Sweets sold in a local Vietnamese market

Sweets sold in a local Vietnamese market

Look back to a recent trip you took and chances are your memories involve something you ate. It’s easy to understand why they say food is the spice of life. We all eat, and when we travel, the dining experience is amplified. I see and try things you may not normally. And for that reason alone, an impression is left.

In Asia, the stamp can be huge. For many, it’s the place to go on a culinary adventure. Countries like Vietnam, Thailand and Japan are renowned for their cuisine. And in most cases, the best spots don’t cost an arm and a leg. They’re family-run joints that have been around for eons. Or street vendors. Or institutions that simply take pride in doing one dish extremely well.

Take Hanoi, for instance. You can’t go wrong at Pho Lam Nam Ngu, where Mrs. Huong doled out her first bowl of out-of-this-world pho ga (traditional Vietnamese chicken noodle soup) in the 1950s. The shop is now run by her two daughters, who swear by the virtues of northern pho, which has a distinctly different taste to the pho made in the south.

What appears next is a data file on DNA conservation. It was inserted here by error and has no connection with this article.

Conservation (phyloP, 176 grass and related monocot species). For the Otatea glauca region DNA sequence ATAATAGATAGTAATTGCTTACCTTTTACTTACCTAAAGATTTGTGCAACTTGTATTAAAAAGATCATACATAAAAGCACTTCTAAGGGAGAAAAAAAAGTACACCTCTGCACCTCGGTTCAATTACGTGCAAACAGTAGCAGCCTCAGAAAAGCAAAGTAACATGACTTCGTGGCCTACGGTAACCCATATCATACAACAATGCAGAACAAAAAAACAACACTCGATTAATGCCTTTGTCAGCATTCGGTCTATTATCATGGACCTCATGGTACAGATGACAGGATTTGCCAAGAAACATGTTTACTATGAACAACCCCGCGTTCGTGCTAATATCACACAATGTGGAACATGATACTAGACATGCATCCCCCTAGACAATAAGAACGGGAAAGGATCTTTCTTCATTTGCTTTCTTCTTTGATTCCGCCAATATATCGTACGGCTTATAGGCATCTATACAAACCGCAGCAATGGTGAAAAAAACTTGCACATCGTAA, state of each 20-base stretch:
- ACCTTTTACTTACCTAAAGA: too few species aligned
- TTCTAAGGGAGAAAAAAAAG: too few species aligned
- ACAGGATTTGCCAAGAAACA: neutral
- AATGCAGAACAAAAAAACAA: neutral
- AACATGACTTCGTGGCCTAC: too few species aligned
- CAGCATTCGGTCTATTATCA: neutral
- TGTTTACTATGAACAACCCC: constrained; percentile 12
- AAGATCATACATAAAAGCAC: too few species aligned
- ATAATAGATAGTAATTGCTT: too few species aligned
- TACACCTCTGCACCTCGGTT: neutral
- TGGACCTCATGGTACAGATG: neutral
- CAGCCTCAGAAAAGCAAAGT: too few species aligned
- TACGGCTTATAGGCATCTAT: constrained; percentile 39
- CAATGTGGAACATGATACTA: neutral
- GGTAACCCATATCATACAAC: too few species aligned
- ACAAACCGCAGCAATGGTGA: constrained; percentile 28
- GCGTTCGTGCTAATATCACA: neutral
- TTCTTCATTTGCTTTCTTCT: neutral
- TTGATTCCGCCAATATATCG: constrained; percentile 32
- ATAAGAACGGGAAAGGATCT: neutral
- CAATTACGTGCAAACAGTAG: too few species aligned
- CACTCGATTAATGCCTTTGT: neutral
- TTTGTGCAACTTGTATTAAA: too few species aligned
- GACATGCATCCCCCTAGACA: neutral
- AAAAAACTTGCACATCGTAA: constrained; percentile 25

In Bangkok, I love Soi Polo, which has been serving up some of the best grub in Thailand’s capital for more than 40 years.

As one might expect, it’s a little off the beaten track — down a lane that leads to the exclusive, members-only Royal Bangkok Polo Club, to be exact. The restaurant does a lot of items well, but you can’t leave without trying its signature dish: the fried chicken. It’s legendary, thanks in part to a New York Times article.

In Tokyo, some of the best haunts are izakayas, popular for their made-to-share dishes. I recommend trying Gonpachi, rumored to have inspired a scene in the movie Kill Bill.

And in Phnom Penh, head down Street 136 and look for the guy in the vest and tie selling papaya salad. Or just listen for him. Mao Bora has made singing to customers part of his program, and even recently released his first single — perhaps the first street vendor to do so!

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